Bearlegdairy wrote: denisea wrote:
1st of all, there must be better things for you two to do than come on here to a thread that's meant to UPLIFT people instead of harping about not getting into a law school b/c some URM got it over you.
2nd of all, my boyfriend is Nigerian and has experienced MORE discrimination in the U.S than in Nigeria and as a black woman who studied in Ghana, I have experienced racism, there and here. Trying to compare levels of discrimination is crazy. Racism is racism.
3rd of all, if you knew anything, admissions last year for URM's were DECLINING so all this crap about stealing your spots is BS. Maybe you should worry about making your own application stronger or devoting your time to helping others instead of tearing people down. http://www.nytimes.com/2010/01/07/education/07law.html
4th of all, its so easy to get on a thread and talk mess but I'm pretty sure IF you do get to law school and see URM's in your class, you'll be all fake smiles in their faces and no mention of the complaints you've lodged here.
Needless to say, I'm tired of people saying I got into ANY law school based on being URM. NO. Myself and others got in because we are AMAZING people who worked hard to get here and that goes for all who got in, URM's, white, men, women, lower class or rich.
You can reply, whatever, get mad. I don't care. I'm GOING to top tier law school and so are other URM's so say what you want. We're IN and there' s nothing you're complaining will do about that.
Well, I'm not entirely sure if the thread was meant to uplift as much as simply a "Yay! I didn't expect this!" "Uplift," implies that there is something inspiring or a lesson to be learned, usually about human dignity or perseverance or some such thing. Most of the posts I saw were not of that nature. But let's not quibble over over semantics.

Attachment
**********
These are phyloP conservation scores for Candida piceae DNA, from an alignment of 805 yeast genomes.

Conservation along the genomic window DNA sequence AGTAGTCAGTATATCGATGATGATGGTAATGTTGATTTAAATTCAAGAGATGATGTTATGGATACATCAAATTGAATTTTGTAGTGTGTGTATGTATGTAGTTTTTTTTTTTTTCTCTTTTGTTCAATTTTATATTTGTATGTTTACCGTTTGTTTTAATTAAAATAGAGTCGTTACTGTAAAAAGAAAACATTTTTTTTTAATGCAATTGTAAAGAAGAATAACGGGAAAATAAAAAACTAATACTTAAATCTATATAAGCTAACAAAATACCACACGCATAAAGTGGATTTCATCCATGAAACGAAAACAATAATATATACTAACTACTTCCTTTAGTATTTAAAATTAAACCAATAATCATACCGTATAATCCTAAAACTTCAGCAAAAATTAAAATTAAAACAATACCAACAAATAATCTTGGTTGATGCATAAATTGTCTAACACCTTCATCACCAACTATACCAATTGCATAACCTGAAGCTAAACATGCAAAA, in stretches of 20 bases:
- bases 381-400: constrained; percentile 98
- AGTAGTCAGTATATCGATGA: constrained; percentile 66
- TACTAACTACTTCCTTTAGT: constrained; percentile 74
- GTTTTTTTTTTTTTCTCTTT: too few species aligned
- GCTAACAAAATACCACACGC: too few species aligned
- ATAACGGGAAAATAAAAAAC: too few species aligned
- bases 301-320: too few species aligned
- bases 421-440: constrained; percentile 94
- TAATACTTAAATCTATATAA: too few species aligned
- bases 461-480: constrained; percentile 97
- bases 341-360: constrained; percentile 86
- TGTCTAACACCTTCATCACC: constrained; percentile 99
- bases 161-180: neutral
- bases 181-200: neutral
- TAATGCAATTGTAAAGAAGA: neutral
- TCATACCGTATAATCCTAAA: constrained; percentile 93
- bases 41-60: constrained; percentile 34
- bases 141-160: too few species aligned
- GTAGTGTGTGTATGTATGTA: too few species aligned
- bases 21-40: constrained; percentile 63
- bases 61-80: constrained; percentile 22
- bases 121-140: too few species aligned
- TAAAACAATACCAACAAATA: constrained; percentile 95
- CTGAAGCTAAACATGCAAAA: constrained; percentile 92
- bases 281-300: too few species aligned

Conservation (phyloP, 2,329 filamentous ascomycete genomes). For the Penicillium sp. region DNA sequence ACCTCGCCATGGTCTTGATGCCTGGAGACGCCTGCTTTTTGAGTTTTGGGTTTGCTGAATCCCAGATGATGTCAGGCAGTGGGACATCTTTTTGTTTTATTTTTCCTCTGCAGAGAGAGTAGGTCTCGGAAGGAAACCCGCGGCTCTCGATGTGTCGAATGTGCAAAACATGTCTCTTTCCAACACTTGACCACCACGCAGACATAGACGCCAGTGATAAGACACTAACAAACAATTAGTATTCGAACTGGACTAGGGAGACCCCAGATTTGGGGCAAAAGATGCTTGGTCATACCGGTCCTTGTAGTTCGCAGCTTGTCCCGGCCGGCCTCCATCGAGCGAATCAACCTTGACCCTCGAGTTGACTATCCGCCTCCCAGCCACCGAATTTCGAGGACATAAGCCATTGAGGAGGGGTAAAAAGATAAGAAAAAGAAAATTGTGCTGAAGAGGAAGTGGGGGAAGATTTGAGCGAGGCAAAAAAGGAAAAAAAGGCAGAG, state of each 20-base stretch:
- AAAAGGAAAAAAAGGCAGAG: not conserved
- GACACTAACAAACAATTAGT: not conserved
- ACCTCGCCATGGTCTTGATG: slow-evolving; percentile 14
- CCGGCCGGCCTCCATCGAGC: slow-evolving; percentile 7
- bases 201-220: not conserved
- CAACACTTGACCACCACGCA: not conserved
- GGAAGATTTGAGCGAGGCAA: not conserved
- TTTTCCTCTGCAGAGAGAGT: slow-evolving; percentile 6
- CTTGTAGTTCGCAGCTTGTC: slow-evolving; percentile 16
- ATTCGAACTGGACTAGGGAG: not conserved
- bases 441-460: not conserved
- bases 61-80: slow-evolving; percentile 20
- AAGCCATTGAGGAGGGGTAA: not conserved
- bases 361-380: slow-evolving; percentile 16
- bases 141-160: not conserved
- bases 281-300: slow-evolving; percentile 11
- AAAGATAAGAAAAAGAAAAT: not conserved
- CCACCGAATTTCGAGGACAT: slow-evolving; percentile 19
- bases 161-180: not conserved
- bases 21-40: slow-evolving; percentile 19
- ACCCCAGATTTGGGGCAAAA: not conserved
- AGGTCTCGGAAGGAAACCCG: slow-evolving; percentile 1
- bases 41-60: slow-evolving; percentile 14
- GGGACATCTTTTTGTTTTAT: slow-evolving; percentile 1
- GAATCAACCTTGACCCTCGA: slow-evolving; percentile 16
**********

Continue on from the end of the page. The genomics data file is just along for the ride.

In no way was this discussion intended to "tear you down." You have decent numbers and earned your place in a law school. None of us have an issue with that. Did your URM status help your application and your chances of getting in? Most likely. It would be intellectually dishonest to suggest otherwise. But given what you've indicated in your post, it SHOULD factor into the decision of whether or not to admit you.
The effects racism can have on a population really don't need to be described at length. I'm sure most of us are Americans and are all conscious of our nation's history of slavery, segregation, discrimination against women, Asians, Latinos, etc. Every American is aware of the fact that the federal, state, and local governments, public schools, private industry, virtually every level of society has at some point in our history contributed to the oppression of women, LGBTs, and ethnic and religious minorities, and any example of this, no matter how small, is indefensible.